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The Oldest College Weekly in America. Founded 1868.

The Colgate Maroon-News

The Oldest College Weekly in America. Founded 1868.

The Colgate Maroon-News

Tyson Fury Defeats Francis Ngannou in Controversial Bout

AP Photo / Yazeed Aldhawaihi

In a close and controversial decision, heavyweight champion Tyson Fury defeated rookie Francis Ngannou on Saturday, Oct. 28 in Riyadh, Saudi Arabia. While Fury clinched the win, many viewers disagreed with the decision, arguing that Ngannou outfought Fury.  

On May 16, Ngannou signed with PFL after leaving the UFC. As the UFC heavyweight titleholder, leaving was bold. However, according to ESPN, there were major disagreements about his future in the sport, ultimately motivating him to leave.

The match was Ngannou’s debut — not only in the heavyweight division, but in boxing in general. The 37-year-old from Cameroon picked a difficult first opponent after transitioning over from MMA; Fury, arguably the best heavyweight boxer in the world, was favored 14-1 to win the match and maintain his undefeated record, per ESPN. 

While many went into the fight calling the contest a “money grab, per CBS Sports, viewers were heavily invested in the result, arguing that the heavyweight bout turned into the biggest upset in boxing history. 

The decision went to the judges, who all scored the two closely. Ultimately, one judge was in favor of Ngannou, scoring the match 95-94, and the other two in favor of Fury, scoring it 96-93 and 95-94, according to ESPN

In the third round, Ngannou hit Fury with a left hook, leveling Fury before making the rest of the match extremely competitive. 

While Fury may have bested the Cameroonian on the judges’ scorecards, Ngannou clinched the title in the eyes of the public. Boxing expert Marc Raimondi called Ngannou “the star of the show on Saturday night,” per ESPN, and Skysports pointed out that “the consensus view seems to be that it should have gone Ngannou’s way.”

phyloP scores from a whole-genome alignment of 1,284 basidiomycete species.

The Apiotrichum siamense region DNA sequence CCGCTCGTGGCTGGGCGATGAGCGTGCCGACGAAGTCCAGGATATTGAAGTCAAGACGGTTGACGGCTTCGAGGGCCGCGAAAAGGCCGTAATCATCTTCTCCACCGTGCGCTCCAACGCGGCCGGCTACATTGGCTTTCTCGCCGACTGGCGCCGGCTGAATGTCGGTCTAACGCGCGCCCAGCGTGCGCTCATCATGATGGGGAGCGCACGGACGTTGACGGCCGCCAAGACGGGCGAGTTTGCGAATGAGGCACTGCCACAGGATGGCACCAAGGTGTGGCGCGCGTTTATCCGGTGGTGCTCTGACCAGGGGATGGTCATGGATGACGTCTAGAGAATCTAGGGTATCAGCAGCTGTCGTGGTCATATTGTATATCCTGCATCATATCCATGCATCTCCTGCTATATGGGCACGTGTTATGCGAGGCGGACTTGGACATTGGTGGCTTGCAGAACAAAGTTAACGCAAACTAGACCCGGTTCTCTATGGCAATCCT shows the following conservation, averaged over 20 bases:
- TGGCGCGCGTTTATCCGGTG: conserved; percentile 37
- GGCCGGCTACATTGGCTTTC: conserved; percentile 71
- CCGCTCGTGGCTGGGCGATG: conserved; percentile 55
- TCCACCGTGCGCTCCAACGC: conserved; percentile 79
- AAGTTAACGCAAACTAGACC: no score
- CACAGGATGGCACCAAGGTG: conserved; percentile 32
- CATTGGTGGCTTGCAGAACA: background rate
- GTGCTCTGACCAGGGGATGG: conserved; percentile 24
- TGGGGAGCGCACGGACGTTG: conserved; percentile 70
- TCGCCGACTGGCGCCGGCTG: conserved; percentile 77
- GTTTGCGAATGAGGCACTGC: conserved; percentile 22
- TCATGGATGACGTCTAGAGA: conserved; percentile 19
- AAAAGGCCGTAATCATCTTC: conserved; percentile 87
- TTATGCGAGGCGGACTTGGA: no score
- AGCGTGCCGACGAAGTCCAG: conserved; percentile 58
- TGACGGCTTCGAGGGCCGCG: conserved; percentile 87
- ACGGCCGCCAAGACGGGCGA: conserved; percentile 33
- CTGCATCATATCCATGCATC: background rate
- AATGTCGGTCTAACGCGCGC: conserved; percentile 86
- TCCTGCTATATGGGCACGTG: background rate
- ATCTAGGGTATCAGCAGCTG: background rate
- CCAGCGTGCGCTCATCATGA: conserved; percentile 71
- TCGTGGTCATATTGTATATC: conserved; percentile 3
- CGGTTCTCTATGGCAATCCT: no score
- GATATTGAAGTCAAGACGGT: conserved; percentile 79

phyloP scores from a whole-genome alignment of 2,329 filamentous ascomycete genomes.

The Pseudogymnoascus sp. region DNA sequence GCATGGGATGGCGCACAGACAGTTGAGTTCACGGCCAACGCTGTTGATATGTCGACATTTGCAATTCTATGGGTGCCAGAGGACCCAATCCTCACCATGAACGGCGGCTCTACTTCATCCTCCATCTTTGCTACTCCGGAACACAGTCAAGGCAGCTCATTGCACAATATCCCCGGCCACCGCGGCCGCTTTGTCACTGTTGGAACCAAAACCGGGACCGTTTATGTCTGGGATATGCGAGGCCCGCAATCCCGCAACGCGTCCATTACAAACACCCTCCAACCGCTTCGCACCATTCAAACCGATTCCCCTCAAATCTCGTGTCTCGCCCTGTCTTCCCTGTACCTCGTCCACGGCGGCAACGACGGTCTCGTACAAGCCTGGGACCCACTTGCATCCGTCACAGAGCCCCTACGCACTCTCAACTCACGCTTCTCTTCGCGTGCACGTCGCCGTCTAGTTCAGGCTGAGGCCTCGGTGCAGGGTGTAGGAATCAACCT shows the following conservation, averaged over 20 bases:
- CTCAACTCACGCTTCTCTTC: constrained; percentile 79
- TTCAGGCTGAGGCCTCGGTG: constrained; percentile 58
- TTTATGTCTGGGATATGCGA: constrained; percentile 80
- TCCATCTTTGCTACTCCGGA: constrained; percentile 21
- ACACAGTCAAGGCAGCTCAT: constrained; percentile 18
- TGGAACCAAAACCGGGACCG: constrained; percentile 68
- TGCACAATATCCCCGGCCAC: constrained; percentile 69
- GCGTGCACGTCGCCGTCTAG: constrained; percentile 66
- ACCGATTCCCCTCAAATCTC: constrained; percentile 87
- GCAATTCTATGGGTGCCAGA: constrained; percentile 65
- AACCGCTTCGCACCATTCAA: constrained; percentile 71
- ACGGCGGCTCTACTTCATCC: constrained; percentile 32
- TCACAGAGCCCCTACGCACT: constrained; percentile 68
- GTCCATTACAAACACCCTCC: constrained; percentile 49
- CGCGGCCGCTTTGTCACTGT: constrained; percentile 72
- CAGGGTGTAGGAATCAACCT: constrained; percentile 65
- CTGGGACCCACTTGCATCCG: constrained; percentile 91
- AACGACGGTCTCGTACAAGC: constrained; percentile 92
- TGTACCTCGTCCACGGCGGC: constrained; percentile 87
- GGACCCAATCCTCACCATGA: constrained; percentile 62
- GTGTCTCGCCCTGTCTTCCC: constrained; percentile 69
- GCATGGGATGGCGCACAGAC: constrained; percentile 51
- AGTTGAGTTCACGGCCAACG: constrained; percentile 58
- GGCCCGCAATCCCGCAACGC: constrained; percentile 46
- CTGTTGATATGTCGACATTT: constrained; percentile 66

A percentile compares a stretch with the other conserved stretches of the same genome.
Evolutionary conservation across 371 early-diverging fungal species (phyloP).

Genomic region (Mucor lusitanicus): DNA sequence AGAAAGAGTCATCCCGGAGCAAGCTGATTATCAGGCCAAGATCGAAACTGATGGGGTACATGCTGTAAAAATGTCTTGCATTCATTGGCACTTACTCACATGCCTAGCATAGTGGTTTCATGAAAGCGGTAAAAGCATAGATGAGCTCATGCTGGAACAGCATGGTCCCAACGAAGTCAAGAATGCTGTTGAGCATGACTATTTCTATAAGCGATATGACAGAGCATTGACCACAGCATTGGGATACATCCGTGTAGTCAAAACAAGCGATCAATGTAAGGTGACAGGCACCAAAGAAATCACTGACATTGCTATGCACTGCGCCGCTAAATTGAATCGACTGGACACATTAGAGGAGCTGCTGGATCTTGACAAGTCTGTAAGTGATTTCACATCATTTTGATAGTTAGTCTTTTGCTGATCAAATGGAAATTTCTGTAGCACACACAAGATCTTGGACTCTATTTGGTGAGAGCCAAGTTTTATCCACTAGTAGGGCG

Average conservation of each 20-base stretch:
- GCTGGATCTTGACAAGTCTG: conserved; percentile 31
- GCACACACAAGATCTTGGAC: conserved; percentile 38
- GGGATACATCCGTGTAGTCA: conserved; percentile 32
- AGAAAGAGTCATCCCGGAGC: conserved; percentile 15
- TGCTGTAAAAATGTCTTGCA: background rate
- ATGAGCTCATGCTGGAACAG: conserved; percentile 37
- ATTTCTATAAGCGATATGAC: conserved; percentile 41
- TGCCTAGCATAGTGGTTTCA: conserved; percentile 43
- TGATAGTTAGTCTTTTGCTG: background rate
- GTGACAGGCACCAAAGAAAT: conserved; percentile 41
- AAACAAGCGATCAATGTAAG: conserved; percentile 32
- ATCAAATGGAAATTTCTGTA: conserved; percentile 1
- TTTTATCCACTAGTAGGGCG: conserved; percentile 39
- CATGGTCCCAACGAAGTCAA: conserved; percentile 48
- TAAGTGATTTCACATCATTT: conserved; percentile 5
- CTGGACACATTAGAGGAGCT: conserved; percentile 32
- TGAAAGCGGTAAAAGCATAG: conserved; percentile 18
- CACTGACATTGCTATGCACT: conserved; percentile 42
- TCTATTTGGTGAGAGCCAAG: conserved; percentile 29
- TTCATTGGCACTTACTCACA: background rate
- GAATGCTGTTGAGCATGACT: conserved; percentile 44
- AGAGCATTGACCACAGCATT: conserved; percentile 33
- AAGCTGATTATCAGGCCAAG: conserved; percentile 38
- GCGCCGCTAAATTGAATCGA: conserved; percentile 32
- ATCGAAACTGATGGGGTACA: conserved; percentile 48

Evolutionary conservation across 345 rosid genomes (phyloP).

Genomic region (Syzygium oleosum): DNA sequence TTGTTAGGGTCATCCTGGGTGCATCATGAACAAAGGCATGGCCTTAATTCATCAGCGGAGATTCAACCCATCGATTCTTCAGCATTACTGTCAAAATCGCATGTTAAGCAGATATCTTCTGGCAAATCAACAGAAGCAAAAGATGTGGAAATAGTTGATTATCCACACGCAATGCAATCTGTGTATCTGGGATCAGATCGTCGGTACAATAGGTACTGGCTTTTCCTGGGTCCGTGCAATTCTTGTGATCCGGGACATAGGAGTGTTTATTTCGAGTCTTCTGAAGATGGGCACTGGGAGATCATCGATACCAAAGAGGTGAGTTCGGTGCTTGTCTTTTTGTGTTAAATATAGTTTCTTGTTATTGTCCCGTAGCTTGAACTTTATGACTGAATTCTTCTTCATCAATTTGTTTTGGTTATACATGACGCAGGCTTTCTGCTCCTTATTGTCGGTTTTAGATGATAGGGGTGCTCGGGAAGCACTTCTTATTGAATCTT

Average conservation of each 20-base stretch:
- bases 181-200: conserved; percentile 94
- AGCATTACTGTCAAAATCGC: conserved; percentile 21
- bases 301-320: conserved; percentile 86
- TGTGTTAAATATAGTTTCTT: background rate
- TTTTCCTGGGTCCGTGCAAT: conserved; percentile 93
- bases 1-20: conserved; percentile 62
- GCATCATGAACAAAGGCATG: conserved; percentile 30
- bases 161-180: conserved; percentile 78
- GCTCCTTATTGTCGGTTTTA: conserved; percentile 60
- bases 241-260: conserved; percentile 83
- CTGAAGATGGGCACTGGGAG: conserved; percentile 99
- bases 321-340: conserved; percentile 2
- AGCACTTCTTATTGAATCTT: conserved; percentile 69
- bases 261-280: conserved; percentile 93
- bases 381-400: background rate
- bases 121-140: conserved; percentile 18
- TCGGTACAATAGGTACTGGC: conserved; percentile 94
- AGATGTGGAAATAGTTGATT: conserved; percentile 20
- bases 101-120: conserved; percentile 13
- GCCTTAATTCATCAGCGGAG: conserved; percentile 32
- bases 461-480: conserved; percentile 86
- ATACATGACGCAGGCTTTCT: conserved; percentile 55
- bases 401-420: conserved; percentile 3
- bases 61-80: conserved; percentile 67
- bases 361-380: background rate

Ngannou agreed, taking to social media on the following Monday to express his opinion.

“I got robbed by those judges. […] I really believe that I won that fight,” Ngannou said, according to Skysports.

Also reflecting on the fight, Fury gave the rookie Ngannou a lot of credit.

“[…] He’s a very awkward man, and he’s a good puncher, and I respect him a lot […]. He’s given me probably one of my toughest fights in the last ten years,” Fury said, per ESPN.

Regardless of the outcome, the fight was extremely beneficial financially for Ngannou. He was reportedly expected to make around ten million dollars from the fight, win or lose, according to ESPN. Compared to his UFC fights, he made exponentially more, and giving Fury a good fight put his name in the spotlight, lining him up for more major fights in the future. According to boxing specialist Marc Raimondi, as reported by ESPN, Ngannou “won before he even stepped in the ring.”

Fury now must prepare himself for a historic, four-belt undisputed title bout against Oleksandr Usyk amid a mountain of doubt. The close call against Ngannou adds even more pressure to his already difficult matchup against Usyk.

Onlookers have also called attention to the setting of the fight amid extreme controversy surrounding Saudi Arabia’s involvement and monopolization in sports. National voices such as ESPN’s Brett Okamoto have relayed this message across national media.

“The impact of Saudi Arabia’s money into combat sports, and sports in general, throws every rule and limitation we’ve ever known about events out the window,” Okamoto said.

This contributes to ongoing discussions regarding Saudi Arabia and “sportswashing,” a term used to describe when “countries with ugly human rights records buy goodwill by spending lavishly on sports events,” as defined by CBC Sports. This has been seen in countless other sports as well, most notably golf, soccer and basketball. Because of Saudi Arabia’s financial incentives, CBC Sports notes that fighting there is “a heck of a business decision.”

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